LONDON May 23 High investor demand for scarce
US leveraged loans is forcing managers of new Collateralised
Loan Obligation (CLO) funds to include delayed draw tranches to
buy time to build up leveraged loan portfolios and keep the
issuance of new CLO funds on track.
Three recently-priced CLOs have delayed draw tranches,
including Carlyle Group's Carlyle Global Market
Strategies 2013-2 CLO. The fund's highest rated paper includes
$352.5 million of AAA notes and $35 million of delayed draw
Delayed draw tranches help managers to avoid paying full
liability costs until CLOs are fully invested.
Carlyle has six months to borrow the $35 million tranche
before the spread rises to 115 basis points (bp) and investors
will be paid a 57.5bp commitment fee while the funds are
Buying US leveraged loans is becoming increasingly difficult
due to thin supply and insatiable demand. More than $34 billion
of new CLO money and $24 billion from retail mutual funds has
poured into the market since the start of the year and is
competing for assets.
CLO managers are buying time to put complete loan portfolios
in place. Equity returns can suffer if funds are issued without
full income-producing loan portfolios in place as they start to
incur liability costs immediately after closing.
Although $262 billion of new leveraged loans were priced
through April, only $58 billion was new loans, according to
Thomson Reuters LPC data, which has left CLO managers short of
new loan collateral.
CLO managers are being forced to pay up to buy new loans in
the secondary market. Average bids on the top 100 most liquid
leveraged loans recently hit multi-year highs of 100.57
according to Thomson Reuters SMi100 index.
"Strong loan demand has pushed up secondary loan prices and
contracted spreads," said Maggie Wang, senior structured credit
research analyst at JP Morgan.
"Delayed-draw tranches can improve CLO deal economics for
equity holders by providing managers with additional time to
acquire loans at a discount and optimise leverage in the deal,"
Shenkman Capital and Neuberger Berman followed Carlyle's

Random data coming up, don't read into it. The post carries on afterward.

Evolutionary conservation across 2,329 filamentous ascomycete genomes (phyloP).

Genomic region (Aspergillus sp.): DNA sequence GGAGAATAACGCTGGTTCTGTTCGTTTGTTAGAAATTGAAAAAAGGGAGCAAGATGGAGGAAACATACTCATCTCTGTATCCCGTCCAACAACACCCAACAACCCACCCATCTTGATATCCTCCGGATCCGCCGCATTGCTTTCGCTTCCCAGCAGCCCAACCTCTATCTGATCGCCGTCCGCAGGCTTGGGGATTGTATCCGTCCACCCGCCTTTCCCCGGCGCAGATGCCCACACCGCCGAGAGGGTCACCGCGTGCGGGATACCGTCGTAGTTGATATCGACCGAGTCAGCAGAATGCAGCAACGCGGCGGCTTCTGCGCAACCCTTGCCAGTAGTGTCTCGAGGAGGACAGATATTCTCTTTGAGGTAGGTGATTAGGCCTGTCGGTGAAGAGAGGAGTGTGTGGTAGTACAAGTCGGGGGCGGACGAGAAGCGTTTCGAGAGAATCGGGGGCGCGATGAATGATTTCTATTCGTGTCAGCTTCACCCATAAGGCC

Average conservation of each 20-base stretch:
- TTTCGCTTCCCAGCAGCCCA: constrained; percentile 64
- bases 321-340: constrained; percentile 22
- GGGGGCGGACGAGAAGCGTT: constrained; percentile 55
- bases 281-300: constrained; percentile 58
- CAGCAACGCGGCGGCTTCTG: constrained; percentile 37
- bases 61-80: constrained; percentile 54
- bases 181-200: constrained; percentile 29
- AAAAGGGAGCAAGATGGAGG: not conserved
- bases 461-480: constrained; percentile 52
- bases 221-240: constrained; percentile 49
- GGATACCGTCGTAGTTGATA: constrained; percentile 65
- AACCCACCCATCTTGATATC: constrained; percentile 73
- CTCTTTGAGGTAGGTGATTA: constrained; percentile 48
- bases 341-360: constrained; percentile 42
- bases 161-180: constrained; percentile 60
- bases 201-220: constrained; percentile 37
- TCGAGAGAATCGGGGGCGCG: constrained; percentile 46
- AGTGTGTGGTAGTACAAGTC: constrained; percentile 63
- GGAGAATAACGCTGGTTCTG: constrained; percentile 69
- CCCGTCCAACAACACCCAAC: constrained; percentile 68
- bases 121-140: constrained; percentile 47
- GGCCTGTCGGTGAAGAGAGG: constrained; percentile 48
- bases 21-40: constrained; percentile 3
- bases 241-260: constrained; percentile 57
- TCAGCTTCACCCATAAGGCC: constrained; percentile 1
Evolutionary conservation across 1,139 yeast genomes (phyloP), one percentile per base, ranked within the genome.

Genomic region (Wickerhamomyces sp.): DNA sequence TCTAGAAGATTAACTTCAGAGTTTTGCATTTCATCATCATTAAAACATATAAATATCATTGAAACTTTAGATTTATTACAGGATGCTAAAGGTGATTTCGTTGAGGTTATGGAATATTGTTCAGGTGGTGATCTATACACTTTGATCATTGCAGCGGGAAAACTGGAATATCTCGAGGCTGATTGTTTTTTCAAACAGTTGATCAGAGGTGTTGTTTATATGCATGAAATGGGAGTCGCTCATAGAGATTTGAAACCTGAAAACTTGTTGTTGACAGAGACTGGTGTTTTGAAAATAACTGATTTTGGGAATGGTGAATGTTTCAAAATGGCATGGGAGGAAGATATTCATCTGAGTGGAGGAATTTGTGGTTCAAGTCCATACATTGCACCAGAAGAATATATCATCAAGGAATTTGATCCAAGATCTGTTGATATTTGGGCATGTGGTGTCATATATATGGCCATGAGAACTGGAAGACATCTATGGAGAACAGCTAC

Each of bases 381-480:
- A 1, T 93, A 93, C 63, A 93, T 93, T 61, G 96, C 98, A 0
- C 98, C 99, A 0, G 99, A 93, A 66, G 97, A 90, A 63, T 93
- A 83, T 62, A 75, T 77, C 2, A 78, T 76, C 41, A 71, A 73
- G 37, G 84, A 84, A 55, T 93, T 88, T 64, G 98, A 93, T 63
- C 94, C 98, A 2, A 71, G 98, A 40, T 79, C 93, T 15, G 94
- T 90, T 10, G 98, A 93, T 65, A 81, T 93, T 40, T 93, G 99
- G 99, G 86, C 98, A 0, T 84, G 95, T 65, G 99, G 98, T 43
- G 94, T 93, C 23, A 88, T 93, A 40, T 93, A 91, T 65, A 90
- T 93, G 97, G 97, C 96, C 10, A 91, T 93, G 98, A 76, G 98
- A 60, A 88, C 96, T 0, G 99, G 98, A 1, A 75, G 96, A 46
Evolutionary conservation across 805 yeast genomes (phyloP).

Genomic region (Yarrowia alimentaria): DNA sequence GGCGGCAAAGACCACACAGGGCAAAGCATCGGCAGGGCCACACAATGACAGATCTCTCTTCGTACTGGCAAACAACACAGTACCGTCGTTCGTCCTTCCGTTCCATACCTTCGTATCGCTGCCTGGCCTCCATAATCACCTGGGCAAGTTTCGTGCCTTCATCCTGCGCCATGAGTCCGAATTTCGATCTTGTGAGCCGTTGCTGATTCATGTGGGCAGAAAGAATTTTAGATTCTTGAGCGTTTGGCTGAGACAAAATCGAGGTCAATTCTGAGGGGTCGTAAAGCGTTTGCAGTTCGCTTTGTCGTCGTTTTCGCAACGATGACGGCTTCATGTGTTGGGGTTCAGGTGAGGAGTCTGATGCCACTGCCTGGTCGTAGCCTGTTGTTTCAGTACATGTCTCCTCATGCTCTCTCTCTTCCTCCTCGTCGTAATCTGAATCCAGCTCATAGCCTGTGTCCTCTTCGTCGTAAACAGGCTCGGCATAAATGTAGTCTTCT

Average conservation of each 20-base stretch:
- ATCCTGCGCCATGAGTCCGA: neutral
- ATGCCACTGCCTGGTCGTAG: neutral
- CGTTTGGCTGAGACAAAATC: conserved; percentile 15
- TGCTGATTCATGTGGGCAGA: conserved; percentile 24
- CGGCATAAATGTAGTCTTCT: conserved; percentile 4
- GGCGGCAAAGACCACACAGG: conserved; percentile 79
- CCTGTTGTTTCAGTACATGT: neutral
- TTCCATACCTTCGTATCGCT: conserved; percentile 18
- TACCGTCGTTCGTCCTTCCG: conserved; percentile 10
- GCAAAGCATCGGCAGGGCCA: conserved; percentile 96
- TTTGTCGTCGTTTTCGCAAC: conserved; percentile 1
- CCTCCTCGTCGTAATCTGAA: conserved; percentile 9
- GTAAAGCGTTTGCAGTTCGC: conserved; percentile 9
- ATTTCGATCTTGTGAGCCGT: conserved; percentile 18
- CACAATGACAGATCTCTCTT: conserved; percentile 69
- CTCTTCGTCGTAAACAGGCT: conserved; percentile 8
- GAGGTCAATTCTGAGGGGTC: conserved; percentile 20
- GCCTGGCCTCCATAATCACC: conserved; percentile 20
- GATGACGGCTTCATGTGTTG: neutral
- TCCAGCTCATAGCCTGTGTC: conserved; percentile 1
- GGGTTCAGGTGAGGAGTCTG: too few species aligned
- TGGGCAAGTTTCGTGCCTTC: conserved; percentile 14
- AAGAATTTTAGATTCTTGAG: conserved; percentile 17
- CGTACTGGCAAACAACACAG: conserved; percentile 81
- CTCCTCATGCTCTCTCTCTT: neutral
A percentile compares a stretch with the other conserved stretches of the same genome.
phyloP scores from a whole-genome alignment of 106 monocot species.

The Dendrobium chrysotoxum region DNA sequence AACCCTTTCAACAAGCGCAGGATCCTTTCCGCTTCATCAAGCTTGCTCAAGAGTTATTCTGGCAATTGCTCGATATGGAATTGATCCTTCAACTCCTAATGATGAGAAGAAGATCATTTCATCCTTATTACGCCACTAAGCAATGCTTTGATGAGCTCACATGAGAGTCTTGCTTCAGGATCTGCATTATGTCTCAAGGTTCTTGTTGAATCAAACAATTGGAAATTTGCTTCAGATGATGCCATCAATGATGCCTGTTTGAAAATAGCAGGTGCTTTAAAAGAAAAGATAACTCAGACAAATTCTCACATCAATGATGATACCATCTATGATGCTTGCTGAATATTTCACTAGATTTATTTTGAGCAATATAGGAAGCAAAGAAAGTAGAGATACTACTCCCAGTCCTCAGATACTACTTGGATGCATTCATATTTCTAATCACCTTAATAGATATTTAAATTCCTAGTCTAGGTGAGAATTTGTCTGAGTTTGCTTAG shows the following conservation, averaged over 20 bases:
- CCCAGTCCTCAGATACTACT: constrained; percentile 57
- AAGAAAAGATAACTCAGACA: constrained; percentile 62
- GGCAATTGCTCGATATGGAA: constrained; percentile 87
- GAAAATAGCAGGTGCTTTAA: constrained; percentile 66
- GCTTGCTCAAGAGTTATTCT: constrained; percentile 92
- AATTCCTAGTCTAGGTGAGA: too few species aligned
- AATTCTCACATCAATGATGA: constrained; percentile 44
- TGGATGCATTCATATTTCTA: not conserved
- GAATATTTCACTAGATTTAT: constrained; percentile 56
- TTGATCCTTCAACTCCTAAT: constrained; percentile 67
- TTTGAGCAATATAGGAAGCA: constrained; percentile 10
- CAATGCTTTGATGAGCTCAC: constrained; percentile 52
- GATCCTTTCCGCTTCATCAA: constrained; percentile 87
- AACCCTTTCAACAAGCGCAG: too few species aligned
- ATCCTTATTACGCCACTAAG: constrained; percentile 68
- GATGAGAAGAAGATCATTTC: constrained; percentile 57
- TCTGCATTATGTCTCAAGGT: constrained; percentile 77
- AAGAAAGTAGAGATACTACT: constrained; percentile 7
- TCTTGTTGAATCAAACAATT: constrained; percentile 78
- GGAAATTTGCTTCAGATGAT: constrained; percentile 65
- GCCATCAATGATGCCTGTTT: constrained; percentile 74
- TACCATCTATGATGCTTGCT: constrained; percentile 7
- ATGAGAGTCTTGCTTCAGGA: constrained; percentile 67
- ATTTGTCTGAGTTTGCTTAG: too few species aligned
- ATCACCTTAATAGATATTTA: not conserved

lead by adding delayed-draw tranches on their new CLOs.
Investors in Shenkman's Brookside CLO subscribed to a $40
million delayed-draw tranche, and Neuberger placed a $35 million
Delayed-draw tranches rely upon finding higher-rated
investors, which could curb uptake of the feature, as
lower-rated buyers could have to post collateral to buy the
"While the delayed-draw tranche is very helpful for CLOs
facing a longer ramp-up period, there is a limited universe of
investors who can participate," said Eric Moser, a partner in
the Alternative Investments practice at Milbank, Tweed, Hadley &
Carlyle's delayed-draw note holders have to maintain an S&P
credit rating of at least A-1. High ratings offset counterparty
risk and the likelihood of creditors having problems funding
Delayed-draw tranches were seen in the last CLO boom before
the collapse of Lehman Brothers in 2008, but the feature is now
favoured by smaller managers that lack the balance sheet scale
to build loan portfolios quickly.
"Using delayed-draw tranches can alleviate some of the
pressure on managers concerned about receiving favorable loan
allocations in the new issue market" said Neil Weidner, a
partner who specialises in securitization and structured finance
at Cadwalader, Wickersham & Taft LLP.
"I think you are going to see more managers attempt to take
advantage of the delayed-draw feature in the second half of the
year as managers respond to the competitive environment for loan
assets." he added.